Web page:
Via Diario Financiero, translate by Clarke, Modet & Co Chile
Just a few weeks ago, Chile became the first country to secure funds from the United Kingdom – via the Newton Fund, along with 15 countries including Brazil, Colombia and China – for their joint work in scientific and innovative research projects. The fund has a total of US$600 million, of which our country will receive US$20 million for three years, along with the US$20 million that Chile must contribute as a part of the agreement.
In this way, Conicyt and Research Councils UK (Public entity of the United Kingdom) awarded the first 14 collaboration projects between research centers of both countries and 14 research and development projects, in areas such as of biology, the environment, energy and astronomy. Overall, $2,300 million were granted, with an average contribution of $150 million per project. “The agility with which the first calls were performed reflects the long-term collaboration we have jointly promoted”, said Fiona Clouder, ambassador of the United Kingdom in Chile.
The director of Conicyt’s International Cooperation program, Gonzalo Arenas, indicates that the fund is a depiction of progress, since “a link which did not formally exist in England was created. In addition, when works are executed with foreign colleagues, the impact and exposure of local researchers is increased. Moreover, we could fund as twice as much projects than the last year”, he indicated with regard to the budget of the international cooperation area, which in this 2015 will have $3,400 million for joint work, half of which pertains to the link with the United Kingdom.
This year, Newton-Picarte – official name of the fund in Chile – expects to materialize new resources with other entities, with specific programs with the Fondo de Innovación Agraria (FIA) and Corfo. Clouder also indicates that they are engaging in conversations with universities, trade unions of several industries and research centers, to define new collaboration structures.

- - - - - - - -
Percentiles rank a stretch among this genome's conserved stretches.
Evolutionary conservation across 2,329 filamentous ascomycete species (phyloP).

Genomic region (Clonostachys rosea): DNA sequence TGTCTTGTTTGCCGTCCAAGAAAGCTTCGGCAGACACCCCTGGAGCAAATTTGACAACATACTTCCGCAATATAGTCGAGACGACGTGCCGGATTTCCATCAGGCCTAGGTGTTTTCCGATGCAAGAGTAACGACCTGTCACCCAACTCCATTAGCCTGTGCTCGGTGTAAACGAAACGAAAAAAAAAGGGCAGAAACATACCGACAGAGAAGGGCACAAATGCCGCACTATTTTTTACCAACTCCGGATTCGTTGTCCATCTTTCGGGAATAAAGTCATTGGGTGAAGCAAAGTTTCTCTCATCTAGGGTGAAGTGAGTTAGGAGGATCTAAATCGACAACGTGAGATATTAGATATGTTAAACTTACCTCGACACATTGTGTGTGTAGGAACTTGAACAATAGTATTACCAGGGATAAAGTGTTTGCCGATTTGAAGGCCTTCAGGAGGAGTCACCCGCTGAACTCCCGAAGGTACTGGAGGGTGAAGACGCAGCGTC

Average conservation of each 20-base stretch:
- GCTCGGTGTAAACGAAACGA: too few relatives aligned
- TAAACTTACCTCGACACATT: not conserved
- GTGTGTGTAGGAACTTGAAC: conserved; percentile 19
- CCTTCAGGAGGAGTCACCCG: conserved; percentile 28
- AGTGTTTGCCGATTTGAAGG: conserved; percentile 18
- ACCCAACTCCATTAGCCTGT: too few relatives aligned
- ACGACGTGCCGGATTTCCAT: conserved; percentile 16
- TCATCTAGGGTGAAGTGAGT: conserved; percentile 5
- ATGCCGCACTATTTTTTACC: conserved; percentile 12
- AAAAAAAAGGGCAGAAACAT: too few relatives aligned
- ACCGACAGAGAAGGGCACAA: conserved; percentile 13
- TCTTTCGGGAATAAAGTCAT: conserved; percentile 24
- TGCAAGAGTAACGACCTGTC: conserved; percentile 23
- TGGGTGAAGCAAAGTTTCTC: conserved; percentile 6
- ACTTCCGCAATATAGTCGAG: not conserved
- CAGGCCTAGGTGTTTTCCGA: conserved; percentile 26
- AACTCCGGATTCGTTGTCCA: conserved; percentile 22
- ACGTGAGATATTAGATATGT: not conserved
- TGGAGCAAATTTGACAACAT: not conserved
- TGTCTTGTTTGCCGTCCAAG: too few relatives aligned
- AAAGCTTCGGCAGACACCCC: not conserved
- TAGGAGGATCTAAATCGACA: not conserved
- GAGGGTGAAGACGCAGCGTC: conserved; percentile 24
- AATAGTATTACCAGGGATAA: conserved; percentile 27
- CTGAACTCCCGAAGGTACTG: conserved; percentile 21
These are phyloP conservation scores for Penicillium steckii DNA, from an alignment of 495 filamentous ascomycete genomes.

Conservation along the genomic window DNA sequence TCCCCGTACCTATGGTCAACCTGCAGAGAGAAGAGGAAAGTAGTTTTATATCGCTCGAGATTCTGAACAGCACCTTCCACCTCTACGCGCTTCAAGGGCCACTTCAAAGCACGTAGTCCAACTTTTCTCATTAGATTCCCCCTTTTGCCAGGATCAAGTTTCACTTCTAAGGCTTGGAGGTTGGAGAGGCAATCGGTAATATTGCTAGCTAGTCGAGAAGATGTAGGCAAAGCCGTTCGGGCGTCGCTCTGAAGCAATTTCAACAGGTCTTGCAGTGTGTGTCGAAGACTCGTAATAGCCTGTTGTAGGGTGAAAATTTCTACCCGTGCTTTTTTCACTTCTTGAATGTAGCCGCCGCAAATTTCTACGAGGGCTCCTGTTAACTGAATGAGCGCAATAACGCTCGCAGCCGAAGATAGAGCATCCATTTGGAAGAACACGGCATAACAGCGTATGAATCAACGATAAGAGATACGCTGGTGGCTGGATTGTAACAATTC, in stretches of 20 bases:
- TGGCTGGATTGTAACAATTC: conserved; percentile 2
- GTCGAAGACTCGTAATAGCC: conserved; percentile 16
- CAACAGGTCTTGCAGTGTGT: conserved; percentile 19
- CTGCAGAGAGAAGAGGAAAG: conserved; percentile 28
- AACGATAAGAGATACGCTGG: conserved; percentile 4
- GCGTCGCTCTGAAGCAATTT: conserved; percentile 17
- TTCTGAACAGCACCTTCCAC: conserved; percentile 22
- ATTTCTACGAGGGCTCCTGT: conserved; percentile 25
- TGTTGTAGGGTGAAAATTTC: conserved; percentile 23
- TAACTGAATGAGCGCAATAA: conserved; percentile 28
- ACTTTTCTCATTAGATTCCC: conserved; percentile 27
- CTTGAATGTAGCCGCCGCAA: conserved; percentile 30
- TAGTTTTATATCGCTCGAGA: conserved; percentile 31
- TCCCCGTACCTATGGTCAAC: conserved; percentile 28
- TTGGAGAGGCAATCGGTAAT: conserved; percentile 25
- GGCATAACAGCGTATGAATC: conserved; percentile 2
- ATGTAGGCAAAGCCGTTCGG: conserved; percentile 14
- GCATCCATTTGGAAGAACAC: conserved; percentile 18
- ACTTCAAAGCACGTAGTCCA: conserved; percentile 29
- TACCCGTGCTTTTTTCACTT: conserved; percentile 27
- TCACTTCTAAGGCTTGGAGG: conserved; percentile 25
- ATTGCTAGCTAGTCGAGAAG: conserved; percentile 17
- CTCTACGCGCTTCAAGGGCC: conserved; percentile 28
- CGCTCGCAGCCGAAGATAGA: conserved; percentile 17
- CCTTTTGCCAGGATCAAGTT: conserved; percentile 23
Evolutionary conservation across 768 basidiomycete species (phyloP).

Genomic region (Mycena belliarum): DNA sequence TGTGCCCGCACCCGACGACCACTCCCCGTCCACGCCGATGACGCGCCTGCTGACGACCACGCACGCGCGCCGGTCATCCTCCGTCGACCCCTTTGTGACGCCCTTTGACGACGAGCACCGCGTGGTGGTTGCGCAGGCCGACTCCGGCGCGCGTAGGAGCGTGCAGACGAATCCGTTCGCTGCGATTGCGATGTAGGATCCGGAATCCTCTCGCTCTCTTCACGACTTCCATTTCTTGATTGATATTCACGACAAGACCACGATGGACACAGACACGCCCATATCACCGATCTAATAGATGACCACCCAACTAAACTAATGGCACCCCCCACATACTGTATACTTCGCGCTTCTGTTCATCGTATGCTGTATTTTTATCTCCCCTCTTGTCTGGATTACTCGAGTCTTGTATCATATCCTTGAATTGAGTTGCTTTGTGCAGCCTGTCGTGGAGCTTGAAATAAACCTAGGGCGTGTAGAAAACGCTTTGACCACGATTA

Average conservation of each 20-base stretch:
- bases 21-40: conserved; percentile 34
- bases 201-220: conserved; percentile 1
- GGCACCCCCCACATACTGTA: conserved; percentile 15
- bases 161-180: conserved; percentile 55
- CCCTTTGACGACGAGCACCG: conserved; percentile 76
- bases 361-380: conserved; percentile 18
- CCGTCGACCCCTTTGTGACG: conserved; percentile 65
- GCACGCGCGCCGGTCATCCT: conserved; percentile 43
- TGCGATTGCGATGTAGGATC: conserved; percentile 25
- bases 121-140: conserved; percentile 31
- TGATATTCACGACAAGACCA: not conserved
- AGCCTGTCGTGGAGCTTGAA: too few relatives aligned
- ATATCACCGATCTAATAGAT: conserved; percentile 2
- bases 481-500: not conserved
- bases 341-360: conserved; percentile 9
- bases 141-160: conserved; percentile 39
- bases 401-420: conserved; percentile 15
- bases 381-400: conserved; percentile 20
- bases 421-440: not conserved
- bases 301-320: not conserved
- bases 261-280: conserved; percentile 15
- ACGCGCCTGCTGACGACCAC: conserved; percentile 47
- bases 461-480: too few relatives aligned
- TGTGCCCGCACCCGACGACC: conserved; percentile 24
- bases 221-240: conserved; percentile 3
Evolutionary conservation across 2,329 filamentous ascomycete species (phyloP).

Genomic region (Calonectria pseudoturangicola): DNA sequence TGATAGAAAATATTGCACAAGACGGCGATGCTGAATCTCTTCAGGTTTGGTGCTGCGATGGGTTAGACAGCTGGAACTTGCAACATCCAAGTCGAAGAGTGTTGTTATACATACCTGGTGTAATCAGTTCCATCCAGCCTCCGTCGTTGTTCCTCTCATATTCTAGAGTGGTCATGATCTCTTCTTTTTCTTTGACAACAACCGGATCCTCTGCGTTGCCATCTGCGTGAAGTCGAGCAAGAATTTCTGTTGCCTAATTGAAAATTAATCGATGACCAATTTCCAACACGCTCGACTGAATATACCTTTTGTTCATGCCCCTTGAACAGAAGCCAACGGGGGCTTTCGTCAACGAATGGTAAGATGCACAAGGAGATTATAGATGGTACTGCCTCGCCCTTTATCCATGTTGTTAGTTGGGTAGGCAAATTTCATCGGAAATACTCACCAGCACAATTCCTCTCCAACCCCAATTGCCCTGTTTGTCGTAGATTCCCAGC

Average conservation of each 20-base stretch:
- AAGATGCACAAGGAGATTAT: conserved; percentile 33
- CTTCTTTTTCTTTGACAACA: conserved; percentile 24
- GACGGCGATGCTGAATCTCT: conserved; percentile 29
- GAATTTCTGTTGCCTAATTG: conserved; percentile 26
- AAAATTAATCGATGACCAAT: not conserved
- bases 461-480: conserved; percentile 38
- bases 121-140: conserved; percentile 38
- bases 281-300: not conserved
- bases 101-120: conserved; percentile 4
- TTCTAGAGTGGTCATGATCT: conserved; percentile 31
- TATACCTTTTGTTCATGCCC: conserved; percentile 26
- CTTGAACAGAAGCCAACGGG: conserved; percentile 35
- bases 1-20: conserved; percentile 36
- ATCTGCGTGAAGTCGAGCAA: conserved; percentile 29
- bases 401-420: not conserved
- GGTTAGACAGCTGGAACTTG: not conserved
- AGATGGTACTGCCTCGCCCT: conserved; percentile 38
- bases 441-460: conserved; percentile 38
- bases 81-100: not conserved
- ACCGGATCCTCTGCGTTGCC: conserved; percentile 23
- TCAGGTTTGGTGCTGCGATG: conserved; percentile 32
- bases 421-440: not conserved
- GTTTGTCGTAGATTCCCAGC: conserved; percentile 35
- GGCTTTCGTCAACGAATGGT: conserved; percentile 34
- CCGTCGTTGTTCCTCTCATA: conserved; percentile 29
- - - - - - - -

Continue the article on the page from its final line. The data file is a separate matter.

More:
Earthquakes provoke flooding and landslides that may cause more damage than the earthquake itself. Teams of universities of Chile and Durham will design a methodology to produce a seismic danger map in the country. The pilot plan will be conducted in the Andes foothills of Santiago, in the San Ramon fault line. Sergio Sepulveda, leader of the project and director of Geology of Universidad de Chile, asserts that data may be used, for example, to draft urban and interurban regulatory plans. “Durham is key in the experimental phase, since it has equipment designed for the analysis of landslides”, he indicated.
In the proton circular accelerator of the Swiss laboratory CERN, protons collide within several detectors. One of them is Atlas, which has the Inner detector, which measures the trajectory of particles with electric charge. Its lifespan will expire in 2022, for which reason Universidad Catolica formed an alliance with the Rutherford Appleton laboratory of the United Kingdom, in order to enter into the modernization plan. Marco Diaz, Physics researcher of UC, indicates that they will contribute the computer setups for its creation, currently being in the construction phase. “Experimental particles physics is new in Chile. To form alliances with groups (experts) helps remedy this weakness”.
Researchers of Universidad de Talca and University of Nottingham will search for new architectures of multi-modular power convertors for interconnection of several energy generation systems.
"It will be possible to integrate the network of different generation systems, thereby allowing for cheap, clean and sustainable transmission and distribution of electricity in Chile, which could also be applied to the rest of South America and Europe” explains Marco Rivera, researcher of the area of industrial technologies of Universidad de Talca. They will carry out an experimental implementation to test their behavior in low voltage networks and variations of frequency.
Source: Diario Financiero